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In England, franchising is strong but worrisome signs can’t be ignored


Philip F. Zeidman

Illustration by Jonathan Hankin

Dateline: London, June 2019.

Samuel Johnson wrote, “… when a man is tired of London, he is tired of life; for there is in London all that life can afford.”

It’s been a busy month here: Harry and Meghan produced their royal Archie. President Trump has come and gone, leaving behind him the indelible image of the orange “Trump Baby” balloon floating over London. Theresa May stepped down as prime minister. The controversial and bombastic Boris Johnson was successful in his bid to succeed her.

Prince Philip turned 98. And, yes, Brexit

Against that background, what’s been happening in franchising here? A series of meetings and associated inquiries provides some perspective on the franchise model, which first took hold in the 18th century in the “Tied Pub” system in which breweries offered financial support to pubs in exchange for exclusivity over the beer served.

First, the numbers.

  • The growth has been steady, but consistent. There’s been an increase in the number of people employed in franchising, up 70 percent in the last 10 years (700,000 this year).
  • The growth in franchisees comes disproportionately from young people (more than a quarter of new franchisees in the last two years were age 30 or under) and women (37 percent). And that’s a potent combination: 52 percent are females under 30.
  • The biggest growth areas for franchising remain personal services, hotels and, of course, catering.
  • Predictions are for care franchises to boom, since 18 percent of the population—80 percent of them homeowners—are over 65; and 2.4 percent are over 85.
  • Profitability remained at about 90 percent even during the last recession, with 80 percent profitable within two years. Less than 1 percent of franchises per year close because of commercial failure.
  • Thousands of U.S. firms have a presence in the United Kingdom, and it is the top location for U.S. regional headquarters covering EMEA, or Europe, the Middle East and Africa.
  • For those U.S. companies seeking “balanced growth,” the U.K. is the top location (large market potential, GDP growth, purchasing power). And with low regulatory risk, second only to South Korea.
  • Franchising contributes more than 17 billion pounds to the British economy in a year.

An interesting subset of the population to watch is retirees. About 25 percent of them return to work, and the over-50 cohort represents 43 percent of new enterprises, the largest group in age terms. By age 70, almost 60 percent of those still working are self-employed. (I wonder how Prince Philip is categorized.)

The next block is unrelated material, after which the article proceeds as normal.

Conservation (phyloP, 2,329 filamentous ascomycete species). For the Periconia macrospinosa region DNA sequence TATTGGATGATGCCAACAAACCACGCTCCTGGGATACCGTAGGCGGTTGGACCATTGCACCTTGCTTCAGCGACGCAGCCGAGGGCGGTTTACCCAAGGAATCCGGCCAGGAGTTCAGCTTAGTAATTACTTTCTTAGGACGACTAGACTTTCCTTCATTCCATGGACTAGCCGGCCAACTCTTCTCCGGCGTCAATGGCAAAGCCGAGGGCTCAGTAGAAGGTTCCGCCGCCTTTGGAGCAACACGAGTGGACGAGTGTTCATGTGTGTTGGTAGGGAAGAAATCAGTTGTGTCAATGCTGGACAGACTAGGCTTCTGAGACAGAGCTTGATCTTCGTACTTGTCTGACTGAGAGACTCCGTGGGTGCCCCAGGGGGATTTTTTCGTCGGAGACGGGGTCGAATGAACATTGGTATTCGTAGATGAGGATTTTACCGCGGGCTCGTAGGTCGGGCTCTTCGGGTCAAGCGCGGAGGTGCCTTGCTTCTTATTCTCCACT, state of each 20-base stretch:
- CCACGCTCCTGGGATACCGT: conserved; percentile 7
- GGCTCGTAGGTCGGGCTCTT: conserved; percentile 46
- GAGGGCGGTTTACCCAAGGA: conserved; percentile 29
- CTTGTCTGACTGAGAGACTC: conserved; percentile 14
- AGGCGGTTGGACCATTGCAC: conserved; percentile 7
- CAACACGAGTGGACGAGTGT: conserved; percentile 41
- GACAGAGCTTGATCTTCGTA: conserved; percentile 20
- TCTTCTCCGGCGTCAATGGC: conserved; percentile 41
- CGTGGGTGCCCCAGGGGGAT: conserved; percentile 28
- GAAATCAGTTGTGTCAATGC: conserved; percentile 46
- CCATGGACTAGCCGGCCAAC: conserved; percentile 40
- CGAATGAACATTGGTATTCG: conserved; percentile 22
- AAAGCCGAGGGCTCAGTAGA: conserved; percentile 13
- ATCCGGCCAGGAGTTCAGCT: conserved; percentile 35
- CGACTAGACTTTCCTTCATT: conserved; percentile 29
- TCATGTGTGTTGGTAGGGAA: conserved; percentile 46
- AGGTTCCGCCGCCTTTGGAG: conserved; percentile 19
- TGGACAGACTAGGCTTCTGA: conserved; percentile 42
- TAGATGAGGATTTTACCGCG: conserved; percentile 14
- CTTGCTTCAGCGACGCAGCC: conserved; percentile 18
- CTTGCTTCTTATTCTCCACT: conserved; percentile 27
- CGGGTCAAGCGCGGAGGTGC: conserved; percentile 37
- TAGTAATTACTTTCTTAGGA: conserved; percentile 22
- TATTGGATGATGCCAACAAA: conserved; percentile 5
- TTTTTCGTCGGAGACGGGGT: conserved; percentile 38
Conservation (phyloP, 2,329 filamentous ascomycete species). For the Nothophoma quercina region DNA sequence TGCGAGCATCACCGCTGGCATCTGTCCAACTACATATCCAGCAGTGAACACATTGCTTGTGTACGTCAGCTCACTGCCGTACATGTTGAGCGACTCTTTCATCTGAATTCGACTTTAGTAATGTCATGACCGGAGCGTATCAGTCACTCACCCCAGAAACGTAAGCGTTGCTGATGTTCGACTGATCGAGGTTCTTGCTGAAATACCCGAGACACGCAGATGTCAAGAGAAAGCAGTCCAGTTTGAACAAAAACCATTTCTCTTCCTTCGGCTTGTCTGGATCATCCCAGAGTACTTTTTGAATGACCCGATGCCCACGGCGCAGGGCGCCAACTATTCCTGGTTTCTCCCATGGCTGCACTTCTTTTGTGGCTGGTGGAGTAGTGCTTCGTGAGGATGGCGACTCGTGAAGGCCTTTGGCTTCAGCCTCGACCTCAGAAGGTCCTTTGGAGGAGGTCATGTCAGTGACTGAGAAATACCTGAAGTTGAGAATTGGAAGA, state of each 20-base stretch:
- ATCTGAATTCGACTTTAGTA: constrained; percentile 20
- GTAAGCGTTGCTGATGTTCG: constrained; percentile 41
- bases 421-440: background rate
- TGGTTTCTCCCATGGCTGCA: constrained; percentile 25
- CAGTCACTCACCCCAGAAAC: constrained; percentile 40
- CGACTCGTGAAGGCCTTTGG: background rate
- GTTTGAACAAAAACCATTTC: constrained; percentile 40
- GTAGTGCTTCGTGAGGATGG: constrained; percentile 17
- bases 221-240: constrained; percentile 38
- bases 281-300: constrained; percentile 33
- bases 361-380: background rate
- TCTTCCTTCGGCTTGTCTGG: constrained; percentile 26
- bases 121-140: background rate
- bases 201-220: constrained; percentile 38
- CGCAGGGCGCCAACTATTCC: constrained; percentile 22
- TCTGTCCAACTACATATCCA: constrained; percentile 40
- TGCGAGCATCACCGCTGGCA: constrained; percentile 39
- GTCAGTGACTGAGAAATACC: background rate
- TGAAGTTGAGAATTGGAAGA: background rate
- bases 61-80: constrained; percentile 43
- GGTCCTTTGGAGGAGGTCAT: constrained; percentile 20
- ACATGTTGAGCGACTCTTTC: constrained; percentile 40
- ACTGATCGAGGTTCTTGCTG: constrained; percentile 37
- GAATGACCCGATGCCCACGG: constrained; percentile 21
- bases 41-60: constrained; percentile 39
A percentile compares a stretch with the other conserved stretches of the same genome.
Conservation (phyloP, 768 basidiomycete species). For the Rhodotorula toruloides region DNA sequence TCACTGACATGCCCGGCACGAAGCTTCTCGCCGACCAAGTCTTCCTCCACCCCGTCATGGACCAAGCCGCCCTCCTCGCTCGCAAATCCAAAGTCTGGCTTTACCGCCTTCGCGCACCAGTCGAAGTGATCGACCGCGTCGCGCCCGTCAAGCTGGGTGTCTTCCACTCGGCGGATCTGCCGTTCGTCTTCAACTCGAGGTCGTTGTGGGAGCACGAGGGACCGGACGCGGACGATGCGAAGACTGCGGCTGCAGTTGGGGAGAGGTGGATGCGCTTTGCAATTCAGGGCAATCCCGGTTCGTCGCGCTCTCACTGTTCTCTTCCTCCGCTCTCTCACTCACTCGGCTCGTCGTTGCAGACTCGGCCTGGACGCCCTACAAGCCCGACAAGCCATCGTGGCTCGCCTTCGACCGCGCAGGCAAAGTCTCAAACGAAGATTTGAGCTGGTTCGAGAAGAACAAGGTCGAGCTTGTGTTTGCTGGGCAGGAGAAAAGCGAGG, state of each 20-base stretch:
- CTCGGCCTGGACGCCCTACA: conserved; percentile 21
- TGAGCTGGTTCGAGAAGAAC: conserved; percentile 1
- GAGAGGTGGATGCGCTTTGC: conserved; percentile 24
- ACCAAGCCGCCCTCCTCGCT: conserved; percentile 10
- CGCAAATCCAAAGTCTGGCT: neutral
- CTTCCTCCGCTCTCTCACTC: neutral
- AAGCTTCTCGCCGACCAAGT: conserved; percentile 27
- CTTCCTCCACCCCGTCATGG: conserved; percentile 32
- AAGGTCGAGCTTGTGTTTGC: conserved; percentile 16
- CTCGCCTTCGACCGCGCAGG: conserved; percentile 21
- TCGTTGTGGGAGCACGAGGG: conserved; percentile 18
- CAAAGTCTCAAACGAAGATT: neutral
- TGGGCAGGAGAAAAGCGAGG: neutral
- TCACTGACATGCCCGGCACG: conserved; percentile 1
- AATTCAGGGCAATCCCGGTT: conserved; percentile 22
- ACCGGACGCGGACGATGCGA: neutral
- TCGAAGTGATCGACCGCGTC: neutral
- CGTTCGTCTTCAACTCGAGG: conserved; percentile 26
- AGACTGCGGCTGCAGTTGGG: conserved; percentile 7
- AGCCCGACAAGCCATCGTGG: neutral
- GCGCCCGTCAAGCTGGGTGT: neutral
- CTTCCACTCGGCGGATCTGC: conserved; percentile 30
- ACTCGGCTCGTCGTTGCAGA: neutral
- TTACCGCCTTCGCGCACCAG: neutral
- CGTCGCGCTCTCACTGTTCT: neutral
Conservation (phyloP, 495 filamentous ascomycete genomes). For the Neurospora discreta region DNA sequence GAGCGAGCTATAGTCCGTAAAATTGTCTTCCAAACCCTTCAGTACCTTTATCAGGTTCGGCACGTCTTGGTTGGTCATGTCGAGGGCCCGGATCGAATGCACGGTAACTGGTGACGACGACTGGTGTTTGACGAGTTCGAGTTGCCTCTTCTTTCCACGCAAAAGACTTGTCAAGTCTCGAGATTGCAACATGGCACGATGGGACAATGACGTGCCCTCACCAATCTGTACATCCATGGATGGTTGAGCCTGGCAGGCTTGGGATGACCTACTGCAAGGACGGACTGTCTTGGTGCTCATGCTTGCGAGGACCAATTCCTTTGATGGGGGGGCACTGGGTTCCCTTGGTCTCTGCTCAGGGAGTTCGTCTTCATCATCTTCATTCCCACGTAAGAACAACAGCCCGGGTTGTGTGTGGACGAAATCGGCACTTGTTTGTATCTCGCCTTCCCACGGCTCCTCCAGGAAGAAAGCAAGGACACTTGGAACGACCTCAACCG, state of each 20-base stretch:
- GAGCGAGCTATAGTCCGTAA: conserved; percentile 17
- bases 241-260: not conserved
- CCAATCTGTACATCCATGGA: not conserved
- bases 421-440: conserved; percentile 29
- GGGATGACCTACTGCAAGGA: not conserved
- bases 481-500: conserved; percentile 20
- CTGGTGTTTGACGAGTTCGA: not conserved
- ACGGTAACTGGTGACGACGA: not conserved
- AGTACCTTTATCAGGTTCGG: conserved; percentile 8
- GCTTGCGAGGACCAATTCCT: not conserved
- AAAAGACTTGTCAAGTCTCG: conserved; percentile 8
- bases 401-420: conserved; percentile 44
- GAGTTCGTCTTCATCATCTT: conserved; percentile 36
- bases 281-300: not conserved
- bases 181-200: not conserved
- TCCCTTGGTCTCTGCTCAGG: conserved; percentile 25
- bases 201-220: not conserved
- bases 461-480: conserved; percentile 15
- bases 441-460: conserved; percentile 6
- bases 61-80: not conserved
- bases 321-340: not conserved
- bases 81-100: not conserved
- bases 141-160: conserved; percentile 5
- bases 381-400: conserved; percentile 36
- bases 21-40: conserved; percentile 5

But only those with the blurriest of visions would see unlimited horizons. Perhaps understandably in light of different sizes of the markets, U.K. franchisors don’t approach the scale of those in the U.S. And while the number of franchisees and units has increased, the number of franchise systems has barely budged (some would argue that sort of consolidation is positive).

Observers have noted an increase in the marketing of get-rich-quick schemes, usually franchises at low costs; and they note the risk that direct sellers and multi-level marketers can promote their offerings as “franchises” to add an air of credibility. The proliferation of franchise exhibitions has led to some fatigue, and has also increased the use of social media as a vehicle of recruitment.

The U.K. has tenaciously resisted periodic proposals for franchise legislation, one of the diminishing number of major markets where that is the case. And the country is no longer a haven from the sort of franchise disputes that sometimes seem endemic in the U.S., the difference cannot be explained away simply by the number of lawyers. There remains a cultural factor in the contrast between these two environments. Some of that may be attributable to the British Franchise Association—which has been steadfast in its opposition to regulation—and its trumpeting of the benefits of self-regulation through its code.

In the final analysis, of course, the economic position of franchising cannot be viewed in isolation from that of the economy at large. And there are some worrisome signs on that front in the summer of 2019.

While the economy remains reasonably strong, there have been a number of poor figures in manufacturing, services and construction, and especially in retail, where High Street stores have been affected in the same way as brick-and-mortar retailers have been hit in the United States. Trade and other tensions with the U.S. (and the resignation of the U.K. ambassador to the U.S. following Trump’s exchanges of tweeted insults) have left a pall as thick as London’s fog. The pound (partly a cause and partly an effect) fell to its lowest level against the dollar in five years. 

Much of this, of course, is due to the continuing uncertainty about Brexit. Some commentators have maintained that franchising, having shown that it is capable of surviving uncertain economic times, should be virtually invulnerable to the twists and turns of the Brexit saga. That seems, to this observer, to be a bit unrealistic. 

While there may be no area in which franchising is uniquely at risk, many of the consequences of Brexit (uncertainty about supplies; problems with trademarks registered only in the European Union; the outflow of Eastern Europeans to the Continent, exacerbating labor shortages for restaurants) can pose especially severe issues for franchisors.

James Russell Lowell asked, “What is so rare as a day in June? Then, if ever, come perfect days.”

Maybe not perfect, but surely interesting.

And no, Dr. Johnson, I’m not tired of London, or of life.

Philip Zeidman is a partner in DLA Piper’s Washington, D.C., office. Reach him at 202.799.4272 or philip.zeidman@dlapiper.com.

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